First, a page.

WASHINGTON – The U.S. Army plans to begin a program today to educate every soldier about traumatic brain injury and post-traumatic stress disorder. The rare effort to break the cultural stigma within the military about mental health problems comes as more troops return from battle with serious but undiagnosed issues.
Senior Army leaders are using a “chain-teaching” method to reach all U.S. soldiers, including more than 150,000 who are facing combat in Iraq and Afghanistan, within 90 days. Such a technique involves a top-down approach, with commanders educating their subordinates, extending down the chain of command until individual soldiers are taught by their platoon leaders.
Lt. Gen. James Campbell, director of the Army Staff, said Tuesday that the impetus is a growing recognition that brain injuries and mental trauma are real problems that impact soldiers, their families and the general readiness of the Army. But many soldiers have been reluctant to seek help because of a perceived stigma, he said, and others have fallen through the system’s cracks and been overlooked.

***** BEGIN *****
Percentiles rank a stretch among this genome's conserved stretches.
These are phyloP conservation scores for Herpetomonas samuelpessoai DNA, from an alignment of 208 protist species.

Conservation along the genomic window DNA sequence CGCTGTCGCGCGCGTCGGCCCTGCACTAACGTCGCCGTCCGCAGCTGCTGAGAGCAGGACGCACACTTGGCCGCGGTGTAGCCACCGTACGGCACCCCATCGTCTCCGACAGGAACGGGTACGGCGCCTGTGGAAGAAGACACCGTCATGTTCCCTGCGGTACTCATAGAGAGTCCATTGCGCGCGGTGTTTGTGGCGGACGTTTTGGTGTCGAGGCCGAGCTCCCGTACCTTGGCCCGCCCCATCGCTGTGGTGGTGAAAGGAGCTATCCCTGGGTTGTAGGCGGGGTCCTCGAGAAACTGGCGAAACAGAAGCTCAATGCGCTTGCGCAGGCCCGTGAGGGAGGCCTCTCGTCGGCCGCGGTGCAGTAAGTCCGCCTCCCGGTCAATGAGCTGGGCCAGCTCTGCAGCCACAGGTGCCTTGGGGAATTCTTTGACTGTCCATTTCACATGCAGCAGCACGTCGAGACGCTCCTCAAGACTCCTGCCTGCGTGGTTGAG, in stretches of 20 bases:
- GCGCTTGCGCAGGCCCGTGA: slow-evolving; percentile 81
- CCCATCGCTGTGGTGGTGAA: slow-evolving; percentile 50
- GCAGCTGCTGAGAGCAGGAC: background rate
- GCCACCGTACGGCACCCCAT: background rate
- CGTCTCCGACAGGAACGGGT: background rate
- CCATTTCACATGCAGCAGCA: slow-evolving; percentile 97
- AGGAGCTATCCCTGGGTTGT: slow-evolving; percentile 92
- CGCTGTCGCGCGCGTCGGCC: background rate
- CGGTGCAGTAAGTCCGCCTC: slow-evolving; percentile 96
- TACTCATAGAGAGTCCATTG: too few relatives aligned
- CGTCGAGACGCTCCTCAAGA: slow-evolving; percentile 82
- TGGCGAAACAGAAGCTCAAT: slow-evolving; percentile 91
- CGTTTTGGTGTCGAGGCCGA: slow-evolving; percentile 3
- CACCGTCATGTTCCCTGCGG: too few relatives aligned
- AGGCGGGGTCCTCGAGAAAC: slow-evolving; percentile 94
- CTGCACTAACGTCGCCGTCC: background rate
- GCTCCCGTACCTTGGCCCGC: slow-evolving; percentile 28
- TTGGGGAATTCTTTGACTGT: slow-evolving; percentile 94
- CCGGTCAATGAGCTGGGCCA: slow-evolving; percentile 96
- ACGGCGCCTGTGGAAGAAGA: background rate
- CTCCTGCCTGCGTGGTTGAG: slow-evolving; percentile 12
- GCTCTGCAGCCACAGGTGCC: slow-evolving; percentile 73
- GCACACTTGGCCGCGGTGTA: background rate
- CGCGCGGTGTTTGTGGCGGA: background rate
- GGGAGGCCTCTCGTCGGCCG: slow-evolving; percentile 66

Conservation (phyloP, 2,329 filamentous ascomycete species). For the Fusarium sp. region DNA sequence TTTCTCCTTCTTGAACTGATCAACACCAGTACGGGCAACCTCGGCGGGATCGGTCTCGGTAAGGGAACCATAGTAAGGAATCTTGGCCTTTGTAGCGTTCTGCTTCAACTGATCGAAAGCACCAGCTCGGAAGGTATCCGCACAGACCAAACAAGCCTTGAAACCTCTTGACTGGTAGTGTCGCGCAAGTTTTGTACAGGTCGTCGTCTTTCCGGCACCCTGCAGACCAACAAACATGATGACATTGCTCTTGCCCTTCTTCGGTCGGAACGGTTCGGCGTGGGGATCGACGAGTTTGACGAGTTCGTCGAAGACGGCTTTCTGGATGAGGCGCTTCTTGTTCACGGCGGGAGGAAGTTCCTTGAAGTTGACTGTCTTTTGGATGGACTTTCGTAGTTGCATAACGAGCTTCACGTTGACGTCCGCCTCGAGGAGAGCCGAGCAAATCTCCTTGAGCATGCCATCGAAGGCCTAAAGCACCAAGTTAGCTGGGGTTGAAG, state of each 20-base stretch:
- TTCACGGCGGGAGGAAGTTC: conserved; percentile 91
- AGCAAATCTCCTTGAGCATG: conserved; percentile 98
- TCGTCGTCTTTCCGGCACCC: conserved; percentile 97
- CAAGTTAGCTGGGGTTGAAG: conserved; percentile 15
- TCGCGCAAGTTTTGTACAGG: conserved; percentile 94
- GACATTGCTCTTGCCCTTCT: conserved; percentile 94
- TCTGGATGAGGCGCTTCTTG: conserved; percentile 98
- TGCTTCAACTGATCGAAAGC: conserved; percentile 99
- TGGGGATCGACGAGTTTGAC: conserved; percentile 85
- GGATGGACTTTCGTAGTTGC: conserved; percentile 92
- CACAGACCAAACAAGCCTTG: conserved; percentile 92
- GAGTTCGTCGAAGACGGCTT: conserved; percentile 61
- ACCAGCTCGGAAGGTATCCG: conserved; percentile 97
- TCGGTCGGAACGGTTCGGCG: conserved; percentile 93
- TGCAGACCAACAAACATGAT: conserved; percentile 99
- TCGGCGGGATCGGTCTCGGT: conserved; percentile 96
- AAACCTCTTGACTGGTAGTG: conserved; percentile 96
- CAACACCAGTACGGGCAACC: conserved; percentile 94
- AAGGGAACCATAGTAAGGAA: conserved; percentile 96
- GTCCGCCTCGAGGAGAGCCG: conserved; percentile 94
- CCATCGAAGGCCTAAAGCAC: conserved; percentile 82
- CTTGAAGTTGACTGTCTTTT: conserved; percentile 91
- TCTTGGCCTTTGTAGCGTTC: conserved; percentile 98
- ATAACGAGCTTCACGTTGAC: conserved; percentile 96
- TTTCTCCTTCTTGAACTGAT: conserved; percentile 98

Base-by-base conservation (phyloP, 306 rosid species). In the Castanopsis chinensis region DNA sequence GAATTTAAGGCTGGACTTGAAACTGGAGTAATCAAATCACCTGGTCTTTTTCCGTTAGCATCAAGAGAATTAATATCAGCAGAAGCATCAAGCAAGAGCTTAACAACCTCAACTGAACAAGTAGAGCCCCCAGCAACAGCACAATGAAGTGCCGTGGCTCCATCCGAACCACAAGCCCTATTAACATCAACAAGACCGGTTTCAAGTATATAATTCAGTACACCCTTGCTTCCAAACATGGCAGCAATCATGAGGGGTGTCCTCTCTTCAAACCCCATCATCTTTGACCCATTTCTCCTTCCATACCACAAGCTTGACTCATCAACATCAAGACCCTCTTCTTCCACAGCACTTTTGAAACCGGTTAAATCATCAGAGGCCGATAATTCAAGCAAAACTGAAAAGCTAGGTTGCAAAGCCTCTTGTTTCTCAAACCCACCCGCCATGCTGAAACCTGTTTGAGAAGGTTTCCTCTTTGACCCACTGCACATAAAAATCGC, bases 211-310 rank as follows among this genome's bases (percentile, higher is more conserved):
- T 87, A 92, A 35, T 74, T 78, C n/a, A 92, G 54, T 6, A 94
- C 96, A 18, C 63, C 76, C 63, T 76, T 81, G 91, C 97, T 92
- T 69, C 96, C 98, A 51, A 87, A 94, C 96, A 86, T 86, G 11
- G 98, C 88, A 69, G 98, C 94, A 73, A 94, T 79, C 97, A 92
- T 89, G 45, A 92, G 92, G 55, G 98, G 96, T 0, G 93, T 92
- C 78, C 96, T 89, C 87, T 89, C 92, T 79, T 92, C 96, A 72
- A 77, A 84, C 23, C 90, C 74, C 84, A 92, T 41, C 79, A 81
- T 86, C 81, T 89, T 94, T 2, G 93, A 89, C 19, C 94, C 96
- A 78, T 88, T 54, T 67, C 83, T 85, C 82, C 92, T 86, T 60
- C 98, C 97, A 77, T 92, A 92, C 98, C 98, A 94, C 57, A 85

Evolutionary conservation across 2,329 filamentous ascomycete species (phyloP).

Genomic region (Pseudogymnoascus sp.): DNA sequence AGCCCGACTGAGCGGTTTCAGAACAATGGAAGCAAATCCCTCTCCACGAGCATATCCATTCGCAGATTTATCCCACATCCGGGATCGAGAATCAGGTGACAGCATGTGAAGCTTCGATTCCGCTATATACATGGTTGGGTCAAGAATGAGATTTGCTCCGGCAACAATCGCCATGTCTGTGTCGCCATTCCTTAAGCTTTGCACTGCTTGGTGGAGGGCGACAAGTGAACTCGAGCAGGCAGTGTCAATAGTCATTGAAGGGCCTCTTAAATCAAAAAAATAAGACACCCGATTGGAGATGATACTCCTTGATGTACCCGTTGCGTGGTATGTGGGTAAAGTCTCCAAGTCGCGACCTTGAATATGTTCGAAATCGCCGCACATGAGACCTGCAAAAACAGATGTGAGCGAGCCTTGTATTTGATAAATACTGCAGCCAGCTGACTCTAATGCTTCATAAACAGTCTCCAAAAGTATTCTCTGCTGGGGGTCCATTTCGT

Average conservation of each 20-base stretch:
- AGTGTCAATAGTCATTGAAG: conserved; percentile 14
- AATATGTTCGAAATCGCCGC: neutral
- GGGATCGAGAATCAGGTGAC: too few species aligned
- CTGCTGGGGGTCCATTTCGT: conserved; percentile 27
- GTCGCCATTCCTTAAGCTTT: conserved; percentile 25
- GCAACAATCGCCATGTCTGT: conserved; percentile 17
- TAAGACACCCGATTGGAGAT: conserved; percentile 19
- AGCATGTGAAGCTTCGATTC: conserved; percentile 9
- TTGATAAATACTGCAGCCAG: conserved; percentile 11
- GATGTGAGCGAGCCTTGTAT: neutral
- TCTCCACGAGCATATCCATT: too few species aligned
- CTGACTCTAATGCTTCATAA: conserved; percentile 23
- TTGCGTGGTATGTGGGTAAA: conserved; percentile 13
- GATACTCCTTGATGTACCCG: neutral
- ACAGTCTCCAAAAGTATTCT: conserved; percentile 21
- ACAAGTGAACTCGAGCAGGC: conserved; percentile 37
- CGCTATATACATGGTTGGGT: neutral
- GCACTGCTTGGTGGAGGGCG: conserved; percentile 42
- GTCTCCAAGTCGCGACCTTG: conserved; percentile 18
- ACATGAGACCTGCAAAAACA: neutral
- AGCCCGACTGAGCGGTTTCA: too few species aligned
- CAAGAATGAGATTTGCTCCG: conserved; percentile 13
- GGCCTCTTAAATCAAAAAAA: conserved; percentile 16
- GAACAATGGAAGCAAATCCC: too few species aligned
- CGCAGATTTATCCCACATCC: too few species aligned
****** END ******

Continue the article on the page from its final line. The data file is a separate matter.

“We want to try to educate our soldiers and our leaders … to be able to recognize the symptoms and then to be aware of the treatment options that are available,” Campbell said. “There is a huge culture issue here, and it is this: That those leaders or soldiers who seek help could be perceived as being weak. And the whole thrust behind this program is that, if you are in fact someone who needs help, that your desire to get that help is not perceived as a weakness but rather as a strength, as a personal courage to do it.”
Much of the training centers on a 35-page guide that commanders will use to show videos and slide shows and to answer questions, including how to notice symptoms of hard-to-detect mild brain injuries such as concussions and the warning signs of post-traumatic stress disorder.
Army officials hope that the training will increase the number of reported cases of such problems as soldiers grow more comfortable seeking help for nightmares, flashbacks and emotional withdrawal.
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